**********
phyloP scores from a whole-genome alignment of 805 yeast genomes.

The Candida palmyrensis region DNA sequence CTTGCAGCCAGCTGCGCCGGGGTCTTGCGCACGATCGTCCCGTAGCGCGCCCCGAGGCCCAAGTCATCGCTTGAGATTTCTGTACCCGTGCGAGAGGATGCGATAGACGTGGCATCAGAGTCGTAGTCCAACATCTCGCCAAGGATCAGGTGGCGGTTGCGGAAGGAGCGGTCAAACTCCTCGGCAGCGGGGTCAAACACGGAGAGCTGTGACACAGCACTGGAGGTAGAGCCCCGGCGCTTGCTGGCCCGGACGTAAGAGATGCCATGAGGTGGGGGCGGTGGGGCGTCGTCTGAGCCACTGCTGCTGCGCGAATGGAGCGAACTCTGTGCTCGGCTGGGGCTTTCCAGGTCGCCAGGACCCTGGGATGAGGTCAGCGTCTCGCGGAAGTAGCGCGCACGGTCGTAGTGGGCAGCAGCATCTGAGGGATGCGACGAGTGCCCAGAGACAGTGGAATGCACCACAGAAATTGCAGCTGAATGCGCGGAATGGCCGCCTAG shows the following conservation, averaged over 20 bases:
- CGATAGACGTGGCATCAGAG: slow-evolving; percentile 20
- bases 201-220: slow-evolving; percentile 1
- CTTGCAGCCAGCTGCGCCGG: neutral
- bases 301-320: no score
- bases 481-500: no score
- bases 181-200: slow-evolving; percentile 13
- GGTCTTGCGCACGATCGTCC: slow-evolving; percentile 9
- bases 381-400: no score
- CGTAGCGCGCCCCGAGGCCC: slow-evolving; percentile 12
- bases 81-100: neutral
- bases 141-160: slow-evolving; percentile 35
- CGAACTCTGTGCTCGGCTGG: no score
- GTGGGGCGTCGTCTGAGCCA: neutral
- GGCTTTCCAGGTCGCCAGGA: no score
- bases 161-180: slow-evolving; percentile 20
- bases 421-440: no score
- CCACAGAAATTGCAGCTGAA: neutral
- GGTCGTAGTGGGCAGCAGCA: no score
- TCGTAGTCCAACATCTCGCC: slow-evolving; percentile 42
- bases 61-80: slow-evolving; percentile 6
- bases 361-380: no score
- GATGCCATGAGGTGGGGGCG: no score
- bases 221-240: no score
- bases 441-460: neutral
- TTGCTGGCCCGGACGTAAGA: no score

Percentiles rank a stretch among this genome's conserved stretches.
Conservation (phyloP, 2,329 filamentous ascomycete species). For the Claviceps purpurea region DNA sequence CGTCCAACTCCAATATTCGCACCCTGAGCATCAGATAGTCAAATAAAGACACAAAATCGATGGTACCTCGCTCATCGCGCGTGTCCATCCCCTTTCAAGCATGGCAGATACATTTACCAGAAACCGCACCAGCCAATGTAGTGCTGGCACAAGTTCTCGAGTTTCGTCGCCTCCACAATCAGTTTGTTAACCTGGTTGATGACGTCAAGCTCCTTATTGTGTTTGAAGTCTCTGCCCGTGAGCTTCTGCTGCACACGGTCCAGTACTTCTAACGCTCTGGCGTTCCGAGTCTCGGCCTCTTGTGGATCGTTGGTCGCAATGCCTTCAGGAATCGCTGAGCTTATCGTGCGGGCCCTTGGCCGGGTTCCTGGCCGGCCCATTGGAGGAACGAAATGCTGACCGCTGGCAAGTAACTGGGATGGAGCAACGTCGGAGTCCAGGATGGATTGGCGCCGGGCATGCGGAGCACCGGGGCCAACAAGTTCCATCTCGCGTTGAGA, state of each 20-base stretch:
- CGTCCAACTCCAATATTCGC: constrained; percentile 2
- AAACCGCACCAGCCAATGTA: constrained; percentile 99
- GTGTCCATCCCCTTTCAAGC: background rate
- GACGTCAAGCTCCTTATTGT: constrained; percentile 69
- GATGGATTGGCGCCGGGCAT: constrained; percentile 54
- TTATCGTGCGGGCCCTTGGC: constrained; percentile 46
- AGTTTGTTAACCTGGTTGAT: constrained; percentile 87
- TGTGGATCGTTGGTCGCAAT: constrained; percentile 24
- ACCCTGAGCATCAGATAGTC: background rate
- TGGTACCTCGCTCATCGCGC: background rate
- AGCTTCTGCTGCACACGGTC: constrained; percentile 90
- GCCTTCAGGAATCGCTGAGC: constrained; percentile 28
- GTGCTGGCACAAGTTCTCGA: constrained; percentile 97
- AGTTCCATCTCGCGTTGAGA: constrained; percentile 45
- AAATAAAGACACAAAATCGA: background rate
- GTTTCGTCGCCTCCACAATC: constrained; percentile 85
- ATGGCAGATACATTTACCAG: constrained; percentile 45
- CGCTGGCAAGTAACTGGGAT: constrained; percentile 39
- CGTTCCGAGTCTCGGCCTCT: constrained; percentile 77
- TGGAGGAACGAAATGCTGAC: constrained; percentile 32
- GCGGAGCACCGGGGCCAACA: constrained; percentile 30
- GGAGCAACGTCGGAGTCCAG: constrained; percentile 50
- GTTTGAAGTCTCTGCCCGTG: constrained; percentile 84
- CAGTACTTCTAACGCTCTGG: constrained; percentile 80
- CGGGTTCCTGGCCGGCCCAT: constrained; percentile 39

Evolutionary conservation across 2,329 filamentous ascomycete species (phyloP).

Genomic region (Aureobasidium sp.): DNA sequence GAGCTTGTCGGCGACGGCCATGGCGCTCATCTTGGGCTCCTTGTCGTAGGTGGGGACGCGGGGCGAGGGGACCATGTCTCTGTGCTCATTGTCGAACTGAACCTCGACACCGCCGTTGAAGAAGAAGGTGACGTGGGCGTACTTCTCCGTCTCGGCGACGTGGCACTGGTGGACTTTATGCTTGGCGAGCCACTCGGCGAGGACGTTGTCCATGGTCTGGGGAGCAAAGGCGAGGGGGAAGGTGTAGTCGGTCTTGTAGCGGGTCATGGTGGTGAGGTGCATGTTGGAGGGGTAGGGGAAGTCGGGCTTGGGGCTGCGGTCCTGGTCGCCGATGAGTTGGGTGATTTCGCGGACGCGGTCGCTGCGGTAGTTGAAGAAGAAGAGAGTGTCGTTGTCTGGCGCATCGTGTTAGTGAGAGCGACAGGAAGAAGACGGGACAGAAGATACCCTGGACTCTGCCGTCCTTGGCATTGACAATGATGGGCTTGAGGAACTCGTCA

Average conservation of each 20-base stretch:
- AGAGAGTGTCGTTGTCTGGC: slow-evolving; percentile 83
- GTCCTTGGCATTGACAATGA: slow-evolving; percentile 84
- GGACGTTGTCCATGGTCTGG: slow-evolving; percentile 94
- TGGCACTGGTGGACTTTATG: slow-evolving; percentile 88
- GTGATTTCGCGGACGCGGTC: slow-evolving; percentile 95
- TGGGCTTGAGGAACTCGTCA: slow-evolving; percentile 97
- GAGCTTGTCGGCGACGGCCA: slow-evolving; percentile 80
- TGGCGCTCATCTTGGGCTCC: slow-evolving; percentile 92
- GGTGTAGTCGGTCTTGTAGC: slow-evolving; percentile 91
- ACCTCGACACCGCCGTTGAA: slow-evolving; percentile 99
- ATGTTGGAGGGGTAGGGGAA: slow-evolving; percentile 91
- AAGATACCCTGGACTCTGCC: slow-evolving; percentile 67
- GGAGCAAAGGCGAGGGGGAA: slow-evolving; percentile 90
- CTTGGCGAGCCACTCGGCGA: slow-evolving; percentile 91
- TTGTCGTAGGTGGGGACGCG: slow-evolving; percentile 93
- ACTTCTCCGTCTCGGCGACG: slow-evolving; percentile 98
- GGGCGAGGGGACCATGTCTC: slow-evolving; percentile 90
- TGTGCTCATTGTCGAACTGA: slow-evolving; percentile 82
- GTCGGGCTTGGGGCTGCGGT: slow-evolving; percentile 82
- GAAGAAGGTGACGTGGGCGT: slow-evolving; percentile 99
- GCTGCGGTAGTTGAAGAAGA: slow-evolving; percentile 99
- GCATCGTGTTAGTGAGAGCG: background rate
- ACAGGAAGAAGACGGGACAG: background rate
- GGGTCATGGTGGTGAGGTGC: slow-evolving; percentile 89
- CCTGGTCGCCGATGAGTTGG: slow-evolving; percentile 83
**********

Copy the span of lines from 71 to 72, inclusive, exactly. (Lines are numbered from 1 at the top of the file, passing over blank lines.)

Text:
- CTTGGCGAGCCACTCGGCGA: slow-evolving; percentile 91
- TTGTCGTAGGTGGGGACGCG: slow-evolving; percentile 93